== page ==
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Proposal: named return values through dict initialization and unpacking

I'd like to run this idea by the community to see if it's PEP worthy and
hasn't been already rejected.

Just as keyword arguments enhance code readability and diminish the risk of
bugs, so too would named
return values.  Currently, we can write
   val1, val2, val3 = myfunc()
but we must take care to order the variables correctly, i.e., in the same
order as the corresponding
values in myfunc's return statement.  Getting it wrong may result in
difficult-to-detect bugs.  This
problem would be alleviated if we could name the return values and
disregard their order.

My proposal consists of two parts.

1.  Add a new form of assignment by dictionary unpacking.
      Suppose d is a dict whose keys are the strings 'var1', 'var2',
'var3'.  Then the assignment
         var1, var2, var3 = **d
      would set the variables to the corresponding values.  Order would not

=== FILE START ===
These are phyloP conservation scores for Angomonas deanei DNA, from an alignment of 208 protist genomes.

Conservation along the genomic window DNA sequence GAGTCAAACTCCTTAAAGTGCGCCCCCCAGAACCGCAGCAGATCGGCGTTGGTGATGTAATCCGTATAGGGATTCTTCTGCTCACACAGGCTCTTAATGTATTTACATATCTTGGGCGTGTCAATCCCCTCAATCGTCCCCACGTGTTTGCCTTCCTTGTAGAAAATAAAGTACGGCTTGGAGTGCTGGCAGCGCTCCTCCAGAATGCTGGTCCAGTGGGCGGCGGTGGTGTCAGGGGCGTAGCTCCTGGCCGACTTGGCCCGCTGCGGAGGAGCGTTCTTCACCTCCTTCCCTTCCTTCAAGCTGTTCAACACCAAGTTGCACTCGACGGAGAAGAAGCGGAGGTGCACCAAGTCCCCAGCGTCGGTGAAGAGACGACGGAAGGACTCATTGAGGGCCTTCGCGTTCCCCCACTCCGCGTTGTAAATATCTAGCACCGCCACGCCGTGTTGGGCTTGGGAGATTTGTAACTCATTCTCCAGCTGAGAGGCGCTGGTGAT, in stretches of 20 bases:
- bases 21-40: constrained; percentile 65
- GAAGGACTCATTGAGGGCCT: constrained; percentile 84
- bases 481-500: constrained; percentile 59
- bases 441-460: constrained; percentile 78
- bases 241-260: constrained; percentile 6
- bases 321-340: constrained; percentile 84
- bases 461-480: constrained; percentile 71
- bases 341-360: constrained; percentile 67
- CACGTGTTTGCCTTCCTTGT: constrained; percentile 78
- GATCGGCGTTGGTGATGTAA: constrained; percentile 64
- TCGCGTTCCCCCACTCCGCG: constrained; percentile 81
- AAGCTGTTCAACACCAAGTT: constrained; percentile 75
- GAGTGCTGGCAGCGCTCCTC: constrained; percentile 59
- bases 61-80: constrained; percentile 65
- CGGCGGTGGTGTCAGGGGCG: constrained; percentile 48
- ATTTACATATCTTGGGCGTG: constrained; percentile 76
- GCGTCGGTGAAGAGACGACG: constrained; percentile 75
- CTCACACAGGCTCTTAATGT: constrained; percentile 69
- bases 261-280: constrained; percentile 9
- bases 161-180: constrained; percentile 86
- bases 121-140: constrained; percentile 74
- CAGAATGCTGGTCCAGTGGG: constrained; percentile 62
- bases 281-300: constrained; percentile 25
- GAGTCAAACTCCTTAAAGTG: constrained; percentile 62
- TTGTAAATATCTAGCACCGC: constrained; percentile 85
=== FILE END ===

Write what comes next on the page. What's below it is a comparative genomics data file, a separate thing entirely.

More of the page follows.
be important, so
         var3, var1, var2 = **d
      would have the same effect.
      Also, not all keys would need to participate; for example,
         var2 = **d
      would work just fine.
      It would be an error for the same name to appear more than once on
the LHS of the assignment.
      It would be an error for a name on the LHS to not be a valid variable
name or for there not to
      be a corresponding key in the dict.
      It would (possibly) be an error if the dict contained keys that are
not strings (or are strings
      that cannot serve as variable names).

2.  Extend the dict() form of dictionary initialization to allow an element
to be a variable name, e.g.,
         dict(var1, var2, var3, var4=33)
      would be equivalent to
         dict(var1=var1, var2=var2, var3=var3, var4=33)

I believe each of the above is useful in its own right.  Additionally,
their combination yields reasonably
streamlined named return value functionality, as in

     def RunShellCmd(cmd):
        exit_code, output = commands.getstatusoutput(cmd)  # Here we need
to get the order right.
        return dict(exit_code, output)

     output, exit_code = **RunShellCmd("ls .")  # Here we don't care about